1: What is binge marketing – and why should brands / marketers care about it?
With Binge Marketing I’m trying to inspire brands and marketers to focus on a sustainable marketing strategy. Not running from one campaign to another. Rather look at the creators of films and series.
They focus on engaging an audience and creating the right story to do so. They are creating a database of evergreens. The audience can watch the episodes/series whenever they are up for it. Not only when it’s being broadcasted. In fact, one could compare a campaign with linear tv. And audiences are way past that too.
What if we took notice of something Ted Sarandos, co-CEO and Chief Content Officer at Netflix, said when he was interviewed in Cannes by Kara Swisher: “We don’t do live news and we don’t do live sports, because we are on-demand”. What if brands drove their marketing as if they were ‘on-demand’? It would make them work even harder to create relevant quality content – content meant to entertain, no matter when it’s viewed. It would eliminate the perceived need for so much single-use disposable content. Brands would see their content as valuable instead of disposable, which would kickstart actual change. If any industry is capable of that, it is the creative industry.
As for the definition of Binge Marketing I’ve put it like this:
Binge marketing is a sustainable marketing strategy that allows you to build a long-term relationship with your audience through the use of serial content, based on the common interests of your audience and your brand. This will gain trust and is the basis for achieving your marketing goals.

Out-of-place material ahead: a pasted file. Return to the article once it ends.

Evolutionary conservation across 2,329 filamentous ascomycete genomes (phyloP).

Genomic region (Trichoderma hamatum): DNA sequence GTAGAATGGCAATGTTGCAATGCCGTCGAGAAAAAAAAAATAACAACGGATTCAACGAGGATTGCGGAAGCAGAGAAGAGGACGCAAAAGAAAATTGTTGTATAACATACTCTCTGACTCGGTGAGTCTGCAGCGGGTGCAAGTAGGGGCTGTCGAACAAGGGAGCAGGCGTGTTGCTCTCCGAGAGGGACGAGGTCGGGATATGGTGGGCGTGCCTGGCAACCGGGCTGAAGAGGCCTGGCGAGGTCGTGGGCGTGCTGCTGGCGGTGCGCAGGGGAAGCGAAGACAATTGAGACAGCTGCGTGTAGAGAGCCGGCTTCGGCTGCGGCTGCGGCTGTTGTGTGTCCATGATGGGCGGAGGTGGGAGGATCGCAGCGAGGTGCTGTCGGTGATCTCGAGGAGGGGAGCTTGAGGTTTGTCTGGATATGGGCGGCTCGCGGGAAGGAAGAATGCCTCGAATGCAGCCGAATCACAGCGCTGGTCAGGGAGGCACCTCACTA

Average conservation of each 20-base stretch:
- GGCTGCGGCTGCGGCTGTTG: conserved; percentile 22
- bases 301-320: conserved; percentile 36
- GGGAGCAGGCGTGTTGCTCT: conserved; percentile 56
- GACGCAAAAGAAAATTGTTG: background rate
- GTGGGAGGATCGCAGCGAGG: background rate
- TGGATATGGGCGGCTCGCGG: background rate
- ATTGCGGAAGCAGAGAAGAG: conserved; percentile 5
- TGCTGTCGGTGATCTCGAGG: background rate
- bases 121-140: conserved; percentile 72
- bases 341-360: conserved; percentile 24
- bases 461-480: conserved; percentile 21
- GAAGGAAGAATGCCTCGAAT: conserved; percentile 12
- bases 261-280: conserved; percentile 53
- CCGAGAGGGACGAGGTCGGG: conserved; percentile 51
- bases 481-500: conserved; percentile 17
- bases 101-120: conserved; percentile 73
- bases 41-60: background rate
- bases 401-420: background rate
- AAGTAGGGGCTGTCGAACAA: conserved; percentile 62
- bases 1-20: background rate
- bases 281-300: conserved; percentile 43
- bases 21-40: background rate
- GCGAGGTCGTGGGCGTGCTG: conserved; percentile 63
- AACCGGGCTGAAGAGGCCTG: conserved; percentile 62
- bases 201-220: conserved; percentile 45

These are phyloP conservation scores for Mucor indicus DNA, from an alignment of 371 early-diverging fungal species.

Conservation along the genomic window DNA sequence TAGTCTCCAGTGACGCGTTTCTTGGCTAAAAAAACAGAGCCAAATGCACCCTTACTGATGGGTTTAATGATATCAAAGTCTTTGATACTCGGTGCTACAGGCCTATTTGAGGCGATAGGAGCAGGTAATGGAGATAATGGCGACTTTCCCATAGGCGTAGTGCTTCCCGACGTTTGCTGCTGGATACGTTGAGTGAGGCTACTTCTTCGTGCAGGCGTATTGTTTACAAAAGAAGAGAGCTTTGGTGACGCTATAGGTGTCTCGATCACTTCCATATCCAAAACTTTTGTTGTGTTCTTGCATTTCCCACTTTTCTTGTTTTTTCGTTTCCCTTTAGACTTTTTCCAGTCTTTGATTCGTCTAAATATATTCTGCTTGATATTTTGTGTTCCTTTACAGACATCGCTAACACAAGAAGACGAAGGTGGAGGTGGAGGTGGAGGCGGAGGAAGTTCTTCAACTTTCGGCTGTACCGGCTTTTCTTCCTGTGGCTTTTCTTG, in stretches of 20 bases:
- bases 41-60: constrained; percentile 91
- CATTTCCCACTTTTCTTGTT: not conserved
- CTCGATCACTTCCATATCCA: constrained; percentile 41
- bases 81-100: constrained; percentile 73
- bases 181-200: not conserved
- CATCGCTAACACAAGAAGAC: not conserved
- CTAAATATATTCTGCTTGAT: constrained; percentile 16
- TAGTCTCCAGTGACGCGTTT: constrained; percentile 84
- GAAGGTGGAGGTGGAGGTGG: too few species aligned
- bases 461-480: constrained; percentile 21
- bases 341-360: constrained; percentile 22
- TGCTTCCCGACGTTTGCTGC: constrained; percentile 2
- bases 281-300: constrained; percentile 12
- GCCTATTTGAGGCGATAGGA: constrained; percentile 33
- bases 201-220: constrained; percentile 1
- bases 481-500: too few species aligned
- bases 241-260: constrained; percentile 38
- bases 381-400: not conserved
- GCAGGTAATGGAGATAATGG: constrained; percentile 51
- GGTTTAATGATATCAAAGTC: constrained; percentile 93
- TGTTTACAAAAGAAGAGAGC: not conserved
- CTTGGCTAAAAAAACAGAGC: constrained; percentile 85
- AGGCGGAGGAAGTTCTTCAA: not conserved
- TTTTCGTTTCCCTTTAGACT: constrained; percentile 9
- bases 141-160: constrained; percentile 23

I always point out three things:
- Sustainable marketing strategy, because of evergreen and long-term focus
- Focus on audiences, instead of target groups (an audience chooses to be an audience and a target group is pointed out by the brand. I prefer having an engaged audience over reach within a target group)
- Always create in series. Never give away the whole story in 1 episode, you won’t be able to build an audience in one episode. Use tricks from the creators of the series and add recaps and cliffhangers, create seasons and episodes.
2: How are you supporting / working with Biites?
One of the important things with Binge Marketing is the distribution of your series. It needs time to evolve and you really want your audience to pay attention. The ultimate distributors of your brand series are of course the streaming services like Netflix and Amazon etc. But that is a bridge too far for most brands. That leaves partnering with other broadcasters, but usually you don’t own your series.
So, brands massively go to YouTube. And they will continue to do so. But, if you really want your audience to lean in, not get distracted and give them the real streaming experience, I hadn’t found an option for that. And then I ran into Biites. This is exactly what our media ecosystem was lacking as far as I can tell.
People who know about Binge Marketing and know about Biites will immediately understand it matches perfectly.